Japheth is not mentioned by name in the Quran but is referred to indirectly in the narrative of Noah (Quran 7:64, 10:73, 11:40, 23:27, 26:119).[19]Muslim exegesis of the Quran, however, names all of Noah's sons, and these include Japheth.[20] In identifying Japheth's descendants, Muslim exegesis mostly agrees with the Biblical tradition.[21] In Islamic tradition, he is usually regarded as the ancestor of the Gog and Magog tribes, and, at times, of the Turks, Khazars, and Slavs.[] Some Muslim traditions narrated that 36 languages of the world could be traced back to Japheth.[19]

See also



  1. ^ Hunt 1990, p. 430.
  2. ^ Reynolds, Susan (October 1983). "Medieval Origines Gentium and the Community of the Realm". History. Chichester, West Sussex: Wiley-Blackwell. 68 (224): 375-390. doi:10.1111/j.1468-229X.1983.tb02193.x. JSTOR 24417596.
  3. ^ a b Javakhishvili, Ivane (1950), Historical-Ethnological problems of Georgia, the Caucasus and the Near East. Tbilisi, pp. 130-135 (in Georgian).
  4. ^ a b c Kidd 2004, pp. 28-31.
  5. ^ Hirsch, Emil G.; Seligsohn, M.; Schechter, Solomon (1906). "Japheth". Jewish Encyclopedia. Kopelman Foundation. Retrieved 2020.
  6. ^ a b Haynes 2002, pp. 204, 269.
  7. ^ Garcia Martinez 2012, p. 33 fn.7.
  8. ^ Greenspahn 1994, p. 65.
  9. ^ Greifenhagen 2003, pp. 206-207, 224 fn.49.
  10. ^ Blenkinsopp 2011, p. 2.
  11. ^ Sailhamer 2010, p. 301.
  12. ^ a b Day 2014, p. 39.
  13. ^ a b Glouberman 2012, p. 112.
  14. ^ Gmirkin 2006, p. 165 fn.192.
  15. ^ Day 2014, pp. 38-39.
  16. ^ Leyser, Karl (1994). Communications and Power in Medieval Europe: The Carolingian and Ottonian Centuries. A & C Black. p. 5. ISBN 9781852850135. Retrieved 2019. Already in Isidore of Seville they were the founders of towns and regions in Europe, Asia and Africa.14 The whole human race must be descended from them and they, Shem, Ham and Japheth therefore divided the world between them. Europe was Japheth's share, and his numerous offspring and their descendants in turn were the ancestors of all the greater European peoples: Franks, Latins, Alemans and Britains, to name but some.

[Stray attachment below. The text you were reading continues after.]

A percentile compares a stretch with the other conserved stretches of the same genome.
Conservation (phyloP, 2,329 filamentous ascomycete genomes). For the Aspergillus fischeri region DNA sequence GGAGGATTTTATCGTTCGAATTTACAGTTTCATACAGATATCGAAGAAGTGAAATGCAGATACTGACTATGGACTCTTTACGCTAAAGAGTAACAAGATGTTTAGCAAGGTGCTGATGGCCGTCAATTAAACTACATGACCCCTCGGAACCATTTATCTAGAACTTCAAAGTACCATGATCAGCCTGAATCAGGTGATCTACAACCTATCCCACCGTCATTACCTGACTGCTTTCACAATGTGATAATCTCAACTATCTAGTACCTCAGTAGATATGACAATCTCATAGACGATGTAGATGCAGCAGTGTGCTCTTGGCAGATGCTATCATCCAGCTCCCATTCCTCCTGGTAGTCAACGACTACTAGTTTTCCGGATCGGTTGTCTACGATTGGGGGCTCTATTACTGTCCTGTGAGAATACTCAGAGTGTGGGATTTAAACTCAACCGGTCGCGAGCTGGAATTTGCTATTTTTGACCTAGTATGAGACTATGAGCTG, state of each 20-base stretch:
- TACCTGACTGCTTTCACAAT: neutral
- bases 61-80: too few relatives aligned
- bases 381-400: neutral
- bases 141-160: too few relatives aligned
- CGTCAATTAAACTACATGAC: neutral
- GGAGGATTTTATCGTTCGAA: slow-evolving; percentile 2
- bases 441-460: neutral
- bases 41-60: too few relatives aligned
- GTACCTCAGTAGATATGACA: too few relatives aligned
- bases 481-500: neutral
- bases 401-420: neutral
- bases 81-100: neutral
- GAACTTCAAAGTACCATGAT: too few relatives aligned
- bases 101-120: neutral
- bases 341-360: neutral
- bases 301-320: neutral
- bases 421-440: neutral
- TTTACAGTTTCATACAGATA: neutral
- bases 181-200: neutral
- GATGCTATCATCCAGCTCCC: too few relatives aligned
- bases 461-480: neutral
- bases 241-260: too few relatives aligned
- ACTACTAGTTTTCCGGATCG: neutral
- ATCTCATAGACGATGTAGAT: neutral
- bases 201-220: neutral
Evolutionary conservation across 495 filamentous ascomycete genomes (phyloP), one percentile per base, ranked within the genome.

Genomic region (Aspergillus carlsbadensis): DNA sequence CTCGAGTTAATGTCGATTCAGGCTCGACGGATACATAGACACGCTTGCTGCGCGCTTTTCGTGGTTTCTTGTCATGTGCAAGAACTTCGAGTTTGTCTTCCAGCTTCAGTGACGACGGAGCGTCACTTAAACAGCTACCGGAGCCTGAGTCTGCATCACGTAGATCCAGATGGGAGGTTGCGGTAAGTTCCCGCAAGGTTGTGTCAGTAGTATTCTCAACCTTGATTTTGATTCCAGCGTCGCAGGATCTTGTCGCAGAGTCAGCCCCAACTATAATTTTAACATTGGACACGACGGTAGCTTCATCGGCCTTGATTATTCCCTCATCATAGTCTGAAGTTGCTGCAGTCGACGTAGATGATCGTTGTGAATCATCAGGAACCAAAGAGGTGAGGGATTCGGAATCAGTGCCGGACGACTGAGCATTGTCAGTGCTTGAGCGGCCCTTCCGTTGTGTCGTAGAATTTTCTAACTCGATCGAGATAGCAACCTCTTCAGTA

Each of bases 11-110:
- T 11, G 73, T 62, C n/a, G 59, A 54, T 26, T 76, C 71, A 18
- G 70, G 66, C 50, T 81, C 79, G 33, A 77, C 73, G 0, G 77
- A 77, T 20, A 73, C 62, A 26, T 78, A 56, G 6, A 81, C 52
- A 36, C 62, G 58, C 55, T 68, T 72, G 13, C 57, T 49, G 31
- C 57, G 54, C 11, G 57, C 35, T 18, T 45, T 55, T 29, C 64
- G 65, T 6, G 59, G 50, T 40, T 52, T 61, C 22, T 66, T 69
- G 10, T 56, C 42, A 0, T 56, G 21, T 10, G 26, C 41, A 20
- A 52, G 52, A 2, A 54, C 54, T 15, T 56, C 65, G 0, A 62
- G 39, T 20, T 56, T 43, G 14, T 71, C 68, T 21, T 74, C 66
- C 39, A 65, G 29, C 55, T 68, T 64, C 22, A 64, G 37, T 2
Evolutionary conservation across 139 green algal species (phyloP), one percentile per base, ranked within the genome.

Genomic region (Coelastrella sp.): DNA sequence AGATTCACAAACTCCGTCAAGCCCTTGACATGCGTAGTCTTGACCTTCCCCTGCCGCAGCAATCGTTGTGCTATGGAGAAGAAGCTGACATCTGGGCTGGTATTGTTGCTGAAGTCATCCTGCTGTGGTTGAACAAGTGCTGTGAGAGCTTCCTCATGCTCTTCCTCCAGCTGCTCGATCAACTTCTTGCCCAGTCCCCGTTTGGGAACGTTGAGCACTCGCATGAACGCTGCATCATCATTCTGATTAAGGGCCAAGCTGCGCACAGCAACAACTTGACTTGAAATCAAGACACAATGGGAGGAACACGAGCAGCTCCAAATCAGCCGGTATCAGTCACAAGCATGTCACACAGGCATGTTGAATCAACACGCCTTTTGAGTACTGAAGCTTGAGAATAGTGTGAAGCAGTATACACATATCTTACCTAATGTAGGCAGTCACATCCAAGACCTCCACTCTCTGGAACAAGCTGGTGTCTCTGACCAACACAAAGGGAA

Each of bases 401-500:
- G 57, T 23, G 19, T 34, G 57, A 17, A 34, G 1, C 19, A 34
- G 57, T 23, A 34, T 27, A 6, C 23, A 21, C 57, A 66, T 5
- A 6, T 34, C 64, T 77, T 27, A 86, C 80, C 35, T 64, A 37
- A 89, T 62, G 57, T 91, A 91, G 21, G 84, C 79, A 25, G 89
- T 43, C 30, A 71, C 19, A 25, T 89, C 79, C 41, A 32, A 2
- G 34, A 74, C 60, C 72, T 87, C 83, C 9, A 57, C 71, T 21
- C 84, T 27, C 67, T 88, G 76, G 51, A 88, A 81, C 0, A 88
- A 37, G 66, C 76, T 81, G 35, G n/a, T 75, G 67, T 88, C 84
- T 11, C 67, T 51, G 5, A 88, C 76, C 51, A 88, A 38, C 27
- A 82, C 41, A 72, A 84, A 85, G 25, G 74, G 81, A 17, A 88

17. ^ Richard Cole (2015). "Proto-Racial Thinking and its Application to Jews in Old Norse Literature". In Heß, Cordelia; Adams, Jonathan (eds.). Fear and Loathing in the North: Jews and Muslims in Medieval Scandinavia and the Baltic Region. Walter de Gruyter GmbH & Co KG. p. 258. ISBN 9783110346473.
  18. ^ Kidd 2004, p. 52.
  19. ^ a b Heller, B.; Rippin, A. (2012) [1993]. "Y?fith". In Bearman, P. J.; Bianquis, Th.; Bosworth, C. E.; van Donzel, E. J.; Heinrichs, W. P. (eds.). Encyclopaedia of Islam (2nd ed.). Leiden: Brill Publishers. doi:10.1163/1573-3912_islam_SIM_7941. ISBN 978-90-04-16121-4.
  20. ^ Tabari, Volume I: Prophets and Patriarchs, 222
  21. ^ Tabari, Volume I: Prophets and Patriarchs, 217


External links